Indonesia’s travel trade is seeing strong outbound demand from Russian travellers, but lack of clarity around the reopening of borders to international tourists is impeding efforts to sell the destination.
Asekan Djoyo Dono, director of Asia Collection Tour, said that his company have began accepting bookings from Russia to Bali. “Demand has picked up. We even have groups from Russia to handle in October,” he added.
As well, Pegasus Indonesia Travel has also seen a slight uptick in interest from the Russian market this month. Its president director, Jimmy Saputra, said their partners in Russia had began asking when Bali would reopen.
Jimmy elaborated: “Russian tourists are ready to travel and our wholesaler partner also wants to sell Bali soon. But they are hesitant to put Bali on the list because there is no clarity around when the border will be reopened by the central government.”
In a similar vein, Paul Edmundus Tallo, chairman of the Indonesia Inbound Tour Operators Association, said that most operators are ready to restart, with safety and cleanliness protocols firmly in place, and are awaiting authorities to lift the international travel ban.
He said: “(We need) certainty over when the border is going to reopen because we have to start selling. The government needs to at least provide a clear timeline, so we can start making business plans.”
Bali’s governor announced on July 5 that the destination will be ready to reopen to international travellers from September 11, but at press time, the trade is still waiting for the central government to announce the border reopening dates and policies to start sales.
In the meantime, Paul urged the travel trade to create new tourism products to attract more Russian tourists.
“They are no longer just looking for a beach. Nowadays, Russian travellers want to explore new places. In fact, they are now looking for adventures like an overland trip in Flores, with trekking to Mount Kelimutu,” Paul shared.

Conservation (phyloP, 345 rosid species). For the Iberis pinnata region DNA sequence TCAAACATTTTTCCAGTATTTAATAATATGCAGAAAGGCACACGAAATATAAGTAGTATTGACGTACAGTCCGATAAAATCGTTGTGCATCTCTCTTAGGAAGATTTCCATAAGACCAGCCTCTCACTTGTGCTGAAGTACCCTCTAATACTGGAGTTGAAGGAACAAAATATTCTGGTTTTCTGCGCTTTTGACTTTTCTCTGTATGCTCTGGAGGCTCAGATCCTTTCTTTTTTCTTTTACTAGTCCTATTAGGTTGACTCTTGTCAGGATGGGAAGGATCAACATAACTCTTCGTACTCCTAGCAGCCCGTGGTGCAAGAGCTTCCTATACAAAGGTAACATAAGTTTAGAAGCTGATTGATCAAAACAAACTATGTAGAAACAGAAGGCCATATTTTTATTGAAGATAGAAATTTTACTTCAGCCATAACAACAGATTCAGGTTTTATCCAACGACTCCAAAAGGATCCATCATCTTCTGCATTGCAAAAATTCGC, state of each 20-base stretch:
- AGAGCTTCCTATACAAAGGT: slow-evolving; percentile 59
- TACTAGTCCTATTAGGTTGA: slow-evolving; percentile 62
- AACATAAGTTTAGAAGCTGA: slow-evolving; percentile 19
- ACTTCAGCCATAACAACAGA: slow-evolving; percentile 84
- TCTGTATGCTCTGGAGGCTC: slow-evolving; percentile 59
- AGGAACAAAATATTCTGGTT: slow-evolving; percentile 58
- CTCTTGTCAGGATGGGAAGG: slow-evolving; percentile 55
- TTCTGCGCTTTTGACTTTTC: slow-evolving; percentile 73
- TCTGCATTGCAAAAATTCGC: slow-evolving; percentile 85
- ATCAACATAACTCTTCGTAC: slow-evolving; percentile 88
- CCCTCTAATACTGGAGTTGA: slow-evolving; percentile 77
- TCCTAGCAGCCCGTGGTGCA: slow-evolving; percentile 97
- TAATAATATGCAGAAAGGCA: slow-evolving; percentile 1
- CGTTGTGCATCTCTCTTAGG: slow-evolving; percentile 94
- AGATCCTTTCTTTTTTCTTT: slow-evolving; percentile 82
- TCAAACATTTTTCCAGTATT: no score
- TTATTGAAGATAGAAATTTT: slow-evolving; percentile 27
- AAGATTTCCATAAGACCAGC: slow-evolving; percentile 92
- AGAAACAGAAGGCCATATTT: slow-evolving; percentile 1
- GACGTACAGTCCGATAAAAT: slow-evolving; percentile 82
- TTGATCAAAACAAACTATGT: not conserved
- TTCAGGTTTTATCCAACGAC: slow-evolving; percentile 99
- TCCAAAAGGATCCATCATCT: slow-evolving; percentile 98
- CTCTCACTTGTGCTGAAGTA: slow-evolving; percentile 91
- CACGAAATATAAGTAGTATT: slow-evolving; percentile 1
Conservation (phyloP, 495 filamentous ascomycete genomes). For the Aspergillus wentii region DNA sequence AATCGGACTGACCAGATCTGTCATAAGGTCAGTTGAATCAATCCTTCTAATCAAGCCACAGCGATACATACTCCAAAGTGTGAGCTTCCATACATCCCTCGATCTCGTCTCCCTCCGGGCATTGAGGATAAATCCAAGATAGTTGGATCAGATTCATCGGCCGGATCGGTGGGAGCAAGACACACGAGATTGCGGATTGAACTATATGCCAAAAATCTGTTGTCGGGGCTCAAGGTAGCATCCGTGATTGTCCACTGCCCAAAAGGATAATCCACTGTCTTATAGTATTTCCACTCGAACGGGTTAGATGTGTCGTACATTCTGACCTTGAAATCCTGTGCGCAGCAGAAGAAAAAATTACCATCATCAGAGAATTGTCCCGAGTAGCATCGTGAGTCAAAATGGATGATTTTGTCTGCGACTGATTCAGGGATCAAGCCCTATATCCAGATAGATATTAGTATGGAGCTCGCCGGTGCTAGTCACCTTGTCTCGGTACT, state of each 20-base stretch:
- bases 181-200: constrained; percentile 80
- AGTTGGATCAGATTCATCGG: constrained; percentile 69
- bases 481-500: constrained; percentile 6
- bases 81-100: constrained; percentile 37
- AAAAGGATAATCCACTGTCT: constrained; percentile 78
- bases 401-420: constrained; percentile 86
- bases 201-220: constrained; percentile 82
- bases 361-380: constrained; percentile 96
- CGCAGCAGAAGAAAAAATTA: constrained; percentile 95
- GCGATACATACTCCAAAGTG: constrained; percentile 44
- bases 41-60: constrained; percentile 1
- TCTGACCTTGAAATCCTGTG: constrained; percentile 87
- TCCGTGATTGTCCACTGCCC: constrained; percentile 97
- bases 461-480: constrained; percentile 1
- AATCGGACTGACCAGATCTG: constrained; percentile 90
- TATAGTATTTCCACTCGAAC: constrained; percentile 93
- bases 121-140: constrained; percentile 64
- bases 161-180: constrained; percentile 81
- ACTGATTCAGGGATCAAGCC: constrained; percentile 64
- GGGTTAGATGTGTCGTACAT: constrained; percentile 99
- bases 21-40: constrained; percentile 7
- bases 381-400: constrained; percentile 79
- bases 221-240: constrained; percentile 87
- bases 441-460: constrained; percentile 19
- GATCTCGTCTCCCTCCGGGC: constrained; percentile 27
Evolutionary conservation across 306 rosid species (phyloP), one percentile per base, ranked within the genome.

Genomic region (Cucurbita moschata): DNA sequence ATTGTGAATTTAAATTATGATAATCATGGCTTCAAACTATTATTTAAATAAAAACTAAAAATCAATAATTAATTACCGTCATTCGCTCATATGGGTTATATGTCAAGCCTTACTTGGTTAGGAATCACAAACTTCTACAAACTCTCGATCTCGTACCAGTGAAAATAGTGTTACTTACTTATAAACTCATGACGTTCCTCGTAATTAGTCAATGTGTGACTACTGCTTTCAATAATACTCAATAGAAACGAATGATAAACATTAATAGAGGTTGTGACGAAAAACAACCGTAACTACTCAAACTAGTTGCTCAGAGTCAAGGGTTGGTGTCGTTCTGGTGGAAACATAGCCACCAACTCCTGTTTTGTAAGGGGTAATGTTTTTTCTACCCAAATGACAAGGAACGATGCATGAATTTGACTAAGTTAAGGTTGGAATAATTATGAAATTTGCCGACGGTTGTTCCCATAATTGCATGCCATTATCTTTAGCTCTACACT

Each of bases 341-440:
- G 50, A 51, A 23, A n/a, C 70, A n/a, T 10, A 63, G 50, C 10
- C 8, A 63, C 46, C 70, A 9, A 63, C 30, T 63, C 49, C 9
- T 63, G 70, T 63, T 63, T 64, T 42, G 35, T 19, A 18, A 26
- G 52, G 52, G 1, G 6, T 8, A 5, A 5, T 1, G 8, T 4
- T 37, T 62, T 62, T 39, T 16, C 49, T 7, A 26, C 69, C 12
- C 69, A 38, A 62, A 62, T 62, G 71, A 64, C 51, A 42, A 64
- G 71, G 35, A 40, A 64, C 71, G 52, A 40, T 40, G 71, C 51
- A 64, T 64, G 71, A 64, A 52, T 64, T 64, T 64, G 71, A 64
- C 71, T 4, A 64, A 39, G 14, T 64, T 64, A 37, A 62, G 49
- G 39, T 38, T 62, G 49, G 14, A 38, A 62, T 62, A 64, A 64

Anna Prikhodko, manager of Visit Indonesia Tourism Officer (VITO) Russia, said that Russian tourists are attracted to Indonesia for its nature, friendly locals, historical and culture heritage, as well as lower living costs as compared to the US and Europe.
Although around 80 per cent of Russian tourists who travel to Indonesia opt to visit Bali, according to Prikhodko, they have started looking for other destinations in the archipelago to explore.
“In recent years, Russian tourists have begun to travel to Lombok, Yogyakarta, Flores, North Sumatra, Batam and Bintan,” said Anna.
Asekan agreed, saying he saw demand from Russians wanting to visit Papua increase to eight per cent before the pandemic hit. Besides Papua, Russian tourists had also begun combining Bali with Sumba and Labuan Bajo, Flores on their trip. “They were looking for more quiet and exotic destinations than the crowded Bali,” he added.
Jimmy, however, saw the lack of flight connectivity posing a challenge to boosting traffic from Russia. Currently, only Rossiya Airlines serves a direct flight from Moscow to Bali, although the market was a significant market contributor to the country.
Statistics showed that in 2019, there were 158,943 Russian tourists to Indonesia, an increase of 26.4 per cent year-on-year. However, at the onset of the coronavirus, arrivals for the months of January and February 2020 dropped to 26,869.
He suggested that apart from Bali, the government should work to attract airlines to use different entry points such as Medan.
Jimmy added: “Imagine if tourists were to enter from Medan, then proceed down to the Riau Islands, before going to Java, and finally, Bali. We will have a massive variety of tour packages to offer (along that route), and it’s a greater way to attract Russian tourists.”